Police investigation after oak trees apparently poisoned

A police investigation has been launched after two oak trees at Whitecliff Harbourside Park, adjacent to Whitecliff Road in Poole have died. The two trees at Whitecliff are already mature specimens, which makes them incredibly difficult if not impossible to truly replace.

The two oak trees’ bare branches stand out against the fully-leaved trees on either side and along the edge of the park.

At Treecall Consulting Ltd we’ve known the site for over 20 years and I went to have a brief look at the trees for myself. I could easily identify which trees they were as their bare branches stand out against the fully-leaved trees on either side and along the edge of the park. It was also easy to see holes drilled into the lower parts of the trunks, and I even found a hole that had grown over (occluded) suggesting that some of the drilling is recent, and some were done some time ago.

A drill hole, likely to have been used to poison one of the trees.

A hole that has grown over (occluded).

Problems with the health of trees along this edge of Whitecliff Harbourside Park are longstanding in Poole. I recall dealing with such incidents at different points along the road when I worked as a tree officer at Poole Borough Council and there has been other illegal damage done over the past twenty years, since I left.  It’s happened to large mature trees in this instance, but in the past, it’s also been done to young trees and even those that have been specifically planted as replacements for other vandalised trees.

It’s a very tricky crime to fix, so what should be done about this?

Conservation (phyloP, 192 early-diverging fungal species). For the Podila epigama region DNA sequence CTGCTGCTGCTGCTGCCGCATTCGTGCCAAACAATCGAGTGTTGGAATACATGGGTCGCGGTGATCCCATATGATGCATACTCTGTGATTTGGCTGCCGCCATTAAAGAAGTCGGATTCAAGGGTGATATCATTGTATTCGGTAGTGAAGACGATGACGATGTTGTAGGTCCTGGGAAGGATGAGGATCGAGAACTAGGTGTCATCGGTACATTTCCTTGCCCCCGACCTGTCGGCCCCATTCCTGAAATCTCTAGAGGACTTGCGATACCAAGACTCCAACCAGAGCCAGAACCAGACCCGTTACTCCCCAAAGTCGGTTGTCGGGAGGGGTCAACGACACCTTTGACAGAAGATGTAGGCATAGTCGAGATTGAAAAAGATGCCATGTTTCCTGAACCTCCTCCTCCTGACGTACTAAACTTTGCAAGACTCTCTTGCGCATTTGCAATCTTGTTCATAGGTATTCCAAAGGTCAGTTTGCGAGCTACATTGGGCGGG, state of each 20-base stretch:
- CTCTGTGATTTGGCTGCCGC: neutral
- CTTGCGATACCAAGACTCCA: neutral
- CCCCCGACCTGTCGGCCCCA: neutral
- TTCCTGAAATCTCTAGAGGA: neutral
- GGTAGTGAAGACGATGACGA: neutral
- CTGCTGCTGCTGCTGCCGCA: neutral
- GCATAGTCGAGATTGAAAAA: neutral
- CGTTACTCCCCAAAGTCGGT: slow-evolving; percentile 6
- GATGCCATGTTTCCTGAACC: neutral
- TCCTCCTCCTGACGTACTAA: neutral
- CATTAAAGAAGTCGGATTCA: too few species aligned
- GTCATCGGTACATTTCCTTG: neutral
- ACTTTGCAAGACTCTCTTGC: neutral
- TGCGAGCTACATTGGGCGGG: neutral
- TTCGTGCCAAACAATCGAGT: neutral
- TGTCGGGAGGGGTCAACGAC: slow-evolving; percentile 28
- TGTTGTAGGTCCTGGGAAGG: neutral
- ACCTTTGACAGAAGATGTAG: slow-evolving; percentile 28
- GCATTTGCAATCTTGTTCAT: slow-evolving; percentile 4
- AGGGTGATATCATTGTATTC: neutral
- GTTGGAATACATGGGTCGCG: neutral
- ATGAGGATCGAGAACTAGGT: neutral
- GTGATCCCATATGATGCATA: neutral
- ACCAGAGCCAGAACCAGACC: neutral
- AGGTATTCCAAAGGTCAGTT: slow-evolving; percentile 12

In Australia some new responses have been for tree vandalism. In Perth residents who vandalise street trees are publicly branded; if a tree is illegally removed, a large billboard the size of the tree is erected in its place for at least 12 months. At Blacks Beach in Queensland the council opted to block the views gained by illegal clearing of multiple trees with three large billboards. These responses ensure any householders hoping for a better view are shamed and won’t benefit.

I don’t know if these are options being considered by BCP, but locals seem to agree that something should be done to deter people from doing this and to make sure people don’t benefit from this vandalism.

There is clearly a determination from some residents of Whitecliff Road to punch gaps in the strip of trees along the edge of the road. The only way BCP will get control of the situation is to match this determination with their own. This will take a lot of thought, energy, preparation and time, but it is completely irresponsible for a few people to undermine something of great value to the wider community.

Our view is that BCP should speak to all the local residents surrounding the park and in the local area to find out the consensus view about trees and the environment in this part of the town and, hopefully, to gather support for a high-profile tree-planting scheme to extend the size of the strip of trees. This will take time, but it could establish a more resilient group of trees and provide a legacy for future generations.

It’s important that publicly owned trees are protected and looked after in our area, especially since BCP Council has announced a climate emergency. Trees are one major resource that can be used to mitigate environmental changes in our conurbation.


Article written by Steve Cox on October 7, 2021